How To Build an HR IT Business Case

Building a business case is a complex, structured process that requires a lot of factors to be analyzed, summarized and presented. Every business proposal represents the unique needs and requirements of an organization from an HR perspective. As your company grows, there are a lot of initiatives that you have to plan and execute to support the growth of your company. HR is usually not the first or even second priority when it comes to strategic planning and it can be quite challenging to persuade the senior leadership to invest in HR technology. In order to showcase the value and benefits of such investment – the HR team needs to build a successful business case for an HR system.

Of course, each company has their own corporate culture, business and HR objectives and requirements. Although there is a certain structure that can help you navigate the process.

To some extent, a business case is a form of gap analysis. It outlines the current status, current problems/areas to improve, the desired status and an action plan stating how the organization can achieve its goals. More importantly, a business case provides an opportunity to propose options that are based on objective data and that offer an increased sense of understanding and ownership of the solution.

As a first step, you should identify your HR business needs. This involves identifying business challenges, processes that could be optimized, and opportunities for change. It is also crucial to analyze current issues faced by a different group of the workforce: employees, managers, stakeholders and job candidates. Once you have established the problem, it’s time to look for causes. Try to find the gaps in how things work now that are contributing to the business challenges.

After you have identified the challenges and causes, look for opportunities for a solution. It is important to be as specific and concrete as possible about your proposed solution and the procedures that you want to establish in order to solve the problem. For each step, you should describe what resources you will need and how they will be allocated, along with how the step will contribute to the solution. This will help to present a clear cost/benefit analysis and justify each expense.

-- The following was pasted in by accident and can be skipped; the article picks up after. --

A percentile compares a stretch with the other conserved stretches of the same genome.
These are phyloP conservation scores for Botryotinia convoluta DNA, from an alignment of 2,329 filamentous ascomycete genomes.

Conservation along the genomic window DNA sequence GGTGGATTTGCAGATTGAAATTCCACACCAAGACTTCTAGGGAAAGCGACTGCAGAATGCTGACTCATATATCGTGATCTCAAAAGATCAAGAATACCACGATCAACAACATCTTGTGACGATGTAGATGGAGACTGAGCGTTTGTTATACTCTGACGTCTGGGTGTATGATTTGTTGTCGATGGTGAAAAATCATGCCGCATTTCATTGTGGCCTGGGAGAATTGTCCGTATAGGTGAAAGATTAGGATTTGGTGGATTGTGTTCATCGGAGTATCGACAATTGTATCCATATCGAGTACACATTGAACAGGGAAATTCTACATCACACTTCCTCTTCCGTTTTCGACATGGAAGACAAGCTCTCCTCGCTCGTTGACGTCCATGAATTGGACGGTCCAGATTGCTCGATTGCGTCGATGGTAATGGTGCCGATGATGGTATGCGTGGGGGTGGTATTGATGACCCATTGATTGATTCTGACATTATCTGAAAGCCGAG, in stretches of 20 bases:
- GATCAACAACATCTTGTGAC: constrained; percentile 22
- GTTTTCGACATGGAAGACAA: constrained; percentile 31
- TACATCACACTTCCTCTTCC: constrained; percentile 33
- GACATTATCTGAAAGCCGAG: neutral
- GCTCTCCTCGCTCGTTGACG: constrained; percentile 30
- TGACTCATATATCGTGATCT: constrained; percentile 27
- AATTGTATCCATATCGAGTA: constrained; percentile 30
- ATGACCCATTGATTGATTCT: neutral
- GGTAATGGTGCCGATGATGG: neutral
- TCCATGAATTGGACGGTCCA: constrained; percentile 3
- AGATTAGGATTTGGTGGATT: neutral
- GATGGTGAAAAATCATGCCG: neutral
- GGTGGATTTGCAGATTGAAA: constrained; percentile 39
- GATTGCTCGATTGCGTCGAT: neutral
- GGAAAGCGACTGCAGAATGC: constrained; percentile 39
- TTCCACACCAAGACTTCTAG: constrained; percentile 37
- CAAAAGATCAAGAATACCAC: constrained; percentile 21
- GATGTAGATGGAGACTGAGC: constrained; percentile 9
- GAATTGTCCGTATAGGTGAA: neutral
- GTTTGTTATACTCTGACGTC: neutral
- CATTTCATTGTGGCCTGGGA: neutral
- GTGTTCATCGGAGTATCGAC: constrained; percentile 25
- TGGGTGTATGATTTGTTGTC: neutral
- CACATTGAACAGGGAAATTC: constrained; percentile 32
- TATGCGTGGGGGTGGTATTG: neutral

It is also a good idea to provide a timeline for project execution and completion. This includes a timeline to implement each component of the initiative and when the complete solution will be in place. Then establish follow-up procedures and key metrics to measure project success.

After you identified challenges, their causes you should identify the effects your initiatives will have on those challenges, and what that will do for the company’s performance and financial health. This section is divided into two sub-sections: internal effects and ultimate project impact.

The internal effects are the intermediate steps that drive the ROI. Fundamentally, they are improvements in the way that the company operates while the project’s impacts affect the company’s bottom-line.

Finally, the last thing to consider is the cost of keeping things as they are. This includes the cost of inefficiencies, manual data entry that takes a lot of time and potential errors as well as the overall cost of maintaining bad processes.

To summarize, your HR business case should include:

  • Problem statement
  • Background/Causes
  • Project objectives
  • Current process
  • Requirements
  • Alternatives
  • Compare alternatives
  • Additional considerations
  • Action plan
  • Cost of keeping current processes
  • Executive summary

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